At work, Firefox is our recommended and officially-supported browser. We have historically liked it because (a) it works the same on all platforms, and (b) it implements SSL client authentication correctly. Unfortunately, it seems that very few Firefox developers actually have ever used or tested SSL client authentication, so they regularly find new ways to break it. (This is as opposed to the ways Google and Apple break it, which haven’t changed much. Microsoft actually gets this mostly right, as you might expect for a company that sells an enterprise certificate authority embedded in its operating system, but IE doesn’t implement the standard mechanism for client enrollment, only a Microsoft-proprietary one that isn’t even stable from one release to the next.)
So the current way Firefox screws us is as follows: most users will have the “When a server requests my personal certificate” preference set to “Ask me every time” (which is the default). But that doesn’t really mean “Ask me every time”, it means “Ask me once per browser startup, and then remember whatever I select until I quit.” When that certificate dialog comes up — and oh, by the way, it may pop up over an unrelated browser tab — if you select the wrong thing, too bad, there is no way to recover except by exiting the browser. Firefox will never ask the user to reevaluate the choice it has remembered, not even on shift-reload or clicking the useless “Try again” button on the inevitable error page.
It’s bad enough that Firefox will do this with expired certificates, but what makes it worse is that it will now remember that the user pressed “Cancel” on the certificate-selection dialog. So when that dialog pops up in an unexpected place (for our users, that’s usually the stupid “thumbnail” display that shows by default on new tabs — Firefox re-renders all of the pages shown there) and the user reflexively hits “Cancel”, other internal Web sites on the same server inexplicably fail for no (user-)discernible reason. This is a horrible, horrible UI fail.
What makes it inexcusable is that Firefox knows full well that the server wants a different certificate! The server returns a distinct TLS notification that says, “Hey, your cert’s not valid”, and the sensible thing to do would be to flush the invalid cert from the cache in that case. Even more sensible would be to not send the invalid cert at all: when the server asks for a client certificate, Firefox should make sure that it sends one, that it’s actually valid, and that it is signed by one of the issuers the server indicates it’s willing to accept. If the user for some reason doesn’t want to send a certificate, have them select a distinguished entry in the dialog that reads “Don’t send a certificate to this server”. At the very least, Firefox should at least re-present the certificate selection dialog when the user clicks on the f’ing “Try Again” button on the error page.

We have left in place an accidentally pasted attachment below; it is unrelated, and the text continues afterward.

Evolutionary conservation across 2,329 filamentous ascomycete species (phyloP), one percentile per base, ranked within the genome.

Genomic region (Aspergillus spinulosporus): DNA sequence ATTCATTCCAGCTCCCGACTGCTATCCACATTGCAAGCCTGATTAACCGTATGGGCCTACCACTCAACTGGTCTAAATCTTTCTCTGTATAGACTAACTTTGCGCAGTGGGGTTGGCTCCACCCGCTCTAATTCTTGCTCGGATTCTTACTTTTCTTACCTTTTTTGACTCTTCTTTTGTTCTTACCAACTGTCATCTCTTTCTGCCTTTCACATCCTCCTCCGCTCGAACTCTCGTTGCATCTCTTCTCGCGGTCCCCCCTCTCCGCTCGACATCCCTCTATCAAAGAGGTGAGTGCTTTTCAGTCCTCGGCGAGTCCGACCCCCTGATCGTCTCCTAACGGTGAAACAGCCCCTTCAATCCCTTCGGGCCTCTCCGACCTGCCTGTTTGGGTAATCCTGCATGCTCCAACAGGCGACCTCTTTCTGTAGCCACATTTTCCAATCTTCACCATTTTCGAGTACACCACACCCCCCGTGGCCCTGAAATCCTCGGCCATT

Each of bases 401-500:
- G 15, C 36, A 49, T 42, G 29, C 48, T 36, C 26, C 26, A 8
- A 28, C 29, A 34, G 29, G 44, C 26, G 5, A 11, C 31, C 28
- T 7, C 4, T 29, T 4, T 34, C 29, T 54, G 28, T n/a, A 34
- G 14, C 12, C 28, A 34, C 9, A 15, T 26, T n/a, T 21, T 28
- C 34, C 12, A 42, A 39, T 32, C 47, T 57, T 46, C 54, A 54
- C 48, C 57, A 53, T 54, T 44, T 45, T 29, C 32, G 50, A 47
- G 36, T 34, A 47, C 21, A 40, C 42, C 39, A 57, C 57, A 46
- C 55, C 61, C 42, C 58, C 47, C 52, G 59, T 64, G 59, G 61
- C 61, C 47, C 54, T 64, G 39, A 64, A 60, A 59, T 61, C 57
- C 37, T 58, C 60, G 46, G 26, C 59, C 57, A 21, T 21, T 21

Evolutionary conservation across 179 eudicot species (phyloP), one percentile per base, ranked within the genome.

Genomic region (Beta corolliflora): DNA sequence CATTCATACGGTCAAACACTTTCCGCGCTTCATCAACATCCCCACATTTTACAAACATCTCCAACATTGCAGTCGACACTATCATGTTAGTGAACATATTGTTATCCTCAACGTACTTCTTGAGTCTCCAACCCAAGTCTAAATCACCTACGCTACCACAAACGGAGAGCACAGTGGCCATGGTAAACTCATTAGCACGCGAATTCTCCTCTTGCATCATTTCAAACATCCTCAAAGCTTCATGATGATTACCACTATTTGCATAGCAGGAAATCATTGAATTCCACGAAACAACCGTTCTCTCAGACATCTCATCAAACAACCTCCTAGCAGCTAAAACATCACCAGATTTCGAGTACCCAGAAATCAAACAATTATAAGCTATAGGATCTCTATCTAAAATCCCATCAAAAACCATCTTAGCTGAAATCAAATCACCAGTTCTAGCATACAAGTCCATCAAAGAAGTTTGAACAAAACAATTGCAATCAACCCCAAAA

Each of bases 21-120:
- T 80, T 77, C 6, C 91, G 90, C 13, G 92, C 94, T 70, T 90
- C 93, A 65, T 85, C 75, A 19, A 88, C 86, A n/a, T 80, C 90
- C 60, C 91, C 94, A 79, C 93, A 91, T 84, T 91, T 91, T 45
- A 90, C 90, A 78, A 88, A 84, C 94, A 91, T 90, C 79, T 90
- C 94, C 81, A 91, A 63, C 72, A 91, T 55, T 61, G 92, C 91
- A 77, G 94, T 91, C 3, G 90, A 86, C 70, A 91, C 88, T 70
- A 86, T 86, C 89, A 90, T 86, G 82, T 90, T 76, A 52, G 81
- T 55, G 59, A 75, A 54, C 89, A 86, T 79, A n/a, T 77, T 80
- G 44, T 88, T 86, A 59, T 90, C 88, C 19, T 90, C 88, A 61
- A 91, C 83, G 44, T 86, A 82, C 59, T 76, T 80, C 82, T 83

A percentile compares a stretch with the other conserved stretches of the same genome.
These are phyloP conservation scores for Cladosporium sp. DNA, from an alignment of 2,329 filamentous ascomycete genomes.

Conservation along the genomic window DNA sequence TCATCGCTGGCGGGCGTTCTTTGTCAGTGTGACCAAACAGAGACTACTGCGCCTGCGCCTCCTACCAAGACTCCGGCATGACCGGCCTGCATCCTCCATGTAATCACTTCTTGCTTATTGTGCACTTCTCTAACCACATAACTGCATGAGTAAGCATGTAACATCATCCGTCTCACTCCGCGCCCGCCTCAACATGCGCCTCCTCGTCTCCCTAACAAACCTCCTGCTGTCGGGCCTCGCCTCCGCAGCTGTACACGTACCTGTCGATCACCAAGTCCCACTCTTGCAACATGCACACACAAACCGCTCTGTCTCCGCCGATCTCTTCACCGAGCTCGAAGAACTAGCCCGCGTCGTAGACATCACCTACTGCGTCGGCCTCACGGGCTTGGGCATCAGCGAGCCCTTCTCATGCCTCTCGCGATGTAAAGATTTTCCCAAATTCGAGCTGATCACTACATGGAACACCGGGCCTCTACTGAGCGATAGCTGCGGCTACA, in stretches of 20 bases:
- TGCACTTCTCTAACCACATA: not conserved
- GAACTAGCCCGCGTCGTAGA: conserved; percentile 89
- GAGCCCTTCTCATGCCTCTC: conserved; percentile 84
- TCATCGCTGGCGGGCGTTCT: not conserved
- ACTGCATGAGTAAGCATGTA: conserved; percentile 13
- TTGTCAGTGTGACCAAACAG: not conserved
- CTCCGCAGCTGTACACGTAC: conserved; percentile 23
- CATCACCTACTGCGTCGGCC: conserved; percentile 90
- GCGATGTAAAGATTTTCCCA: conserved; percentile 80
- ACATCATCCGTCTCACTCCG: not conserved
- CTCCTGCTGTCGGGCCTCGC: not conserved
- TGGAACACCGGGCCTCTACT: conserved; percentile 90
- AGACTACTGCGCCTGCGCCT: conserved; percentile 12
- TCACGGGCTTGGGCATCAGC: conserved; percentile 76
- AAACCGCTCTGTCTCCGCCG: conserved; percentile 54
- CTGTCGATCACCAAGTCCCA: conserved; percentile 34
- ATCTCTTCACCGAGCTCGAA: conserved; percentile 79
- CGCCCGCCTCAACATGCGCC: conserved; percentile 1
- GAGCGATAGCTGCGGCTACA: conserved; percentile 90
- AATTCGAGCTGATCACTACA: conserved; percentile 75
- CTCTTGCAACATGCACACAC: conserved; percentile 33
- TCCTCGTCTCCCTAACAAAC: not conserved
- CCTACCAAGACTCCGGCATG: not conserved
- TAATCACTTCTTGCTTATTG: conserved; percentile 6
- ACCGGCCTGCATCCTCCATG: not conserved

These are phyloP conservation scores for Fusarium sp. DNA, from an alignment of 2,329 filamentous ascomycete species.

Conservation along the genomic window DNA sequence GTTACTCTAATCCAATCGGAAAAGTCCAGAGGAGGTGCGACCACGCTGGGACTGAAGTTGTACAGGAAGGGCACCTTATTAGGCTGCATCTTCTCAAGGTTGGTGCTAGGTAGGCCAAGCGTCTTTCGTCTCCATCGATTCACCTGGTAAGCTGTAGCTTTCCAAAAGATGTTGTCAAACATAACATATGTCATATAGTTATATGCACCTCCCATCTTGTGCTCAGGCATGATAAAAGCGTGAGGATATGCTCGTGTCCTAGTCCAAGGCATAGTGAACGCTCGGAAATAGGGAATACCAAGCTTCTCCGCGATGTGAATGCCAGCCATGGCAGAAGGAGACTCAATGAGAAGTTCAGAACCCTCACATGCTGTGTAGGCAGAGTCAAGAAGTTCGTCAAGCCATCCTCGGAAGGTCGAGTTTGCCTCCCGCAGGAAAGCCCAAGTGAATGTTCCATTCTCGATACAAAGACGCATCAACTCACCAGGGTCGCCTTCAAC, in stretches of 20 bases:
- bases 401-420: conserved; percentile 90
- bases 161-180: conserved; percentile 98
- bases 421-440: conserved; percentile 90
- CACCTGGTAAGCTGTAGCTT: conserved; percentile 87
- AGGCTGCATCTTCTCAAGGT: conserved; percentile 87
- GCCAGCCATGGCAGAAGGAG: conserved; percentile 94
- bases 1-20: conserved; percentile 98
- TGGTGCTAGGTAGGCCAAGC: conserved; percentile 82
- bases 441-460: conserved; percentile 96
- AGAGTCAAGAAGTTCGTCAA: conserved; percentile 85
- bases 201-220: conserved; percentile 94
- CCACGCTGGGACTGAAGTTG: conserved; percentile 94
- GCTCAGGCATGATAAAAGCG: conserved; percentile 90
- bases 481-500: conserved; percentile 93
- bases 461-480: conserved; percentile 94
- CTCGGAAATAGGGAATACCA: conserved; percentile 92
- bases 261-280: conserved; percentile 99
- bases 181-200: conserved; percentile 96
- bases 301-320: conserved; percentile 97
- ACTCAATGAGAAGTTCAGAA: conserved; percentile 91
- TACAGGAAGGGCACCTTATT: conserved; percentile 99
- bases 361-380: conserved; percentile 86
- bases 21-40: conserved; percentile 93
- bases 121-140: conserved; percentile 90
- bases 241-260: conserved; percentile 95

(In case you were waiting for me to explain what’s wrong with the other browsers: Opera doesn’t remember the user’s certificate selection at all, ever, which interacts oh-so-well with Apache’s default 5-minute SSL session timeout. Chrome only implements 3/4 of the certificate enrollment protocol: it can do
<keygen> just fine, but chokes when the CA returns the signed client certificate in a PKCS#7 bundle (which our CA sends, and the original Netscape enrollment protocol officially supports, so that the user doesn’t have to separately download the CA certificate). Safari — really, the Mac OS Keychain framework — has consistently had problems selecting the correct certificate to send, although the bugs differ in each Mac OS release; since the server actually says which client CAs it’s willing to accept, there’s no excuse for getting this wrong. Oh, and all of these are things were implemented in Netscape 4, so it’s not like I’m asking for anything cutting-edge here.)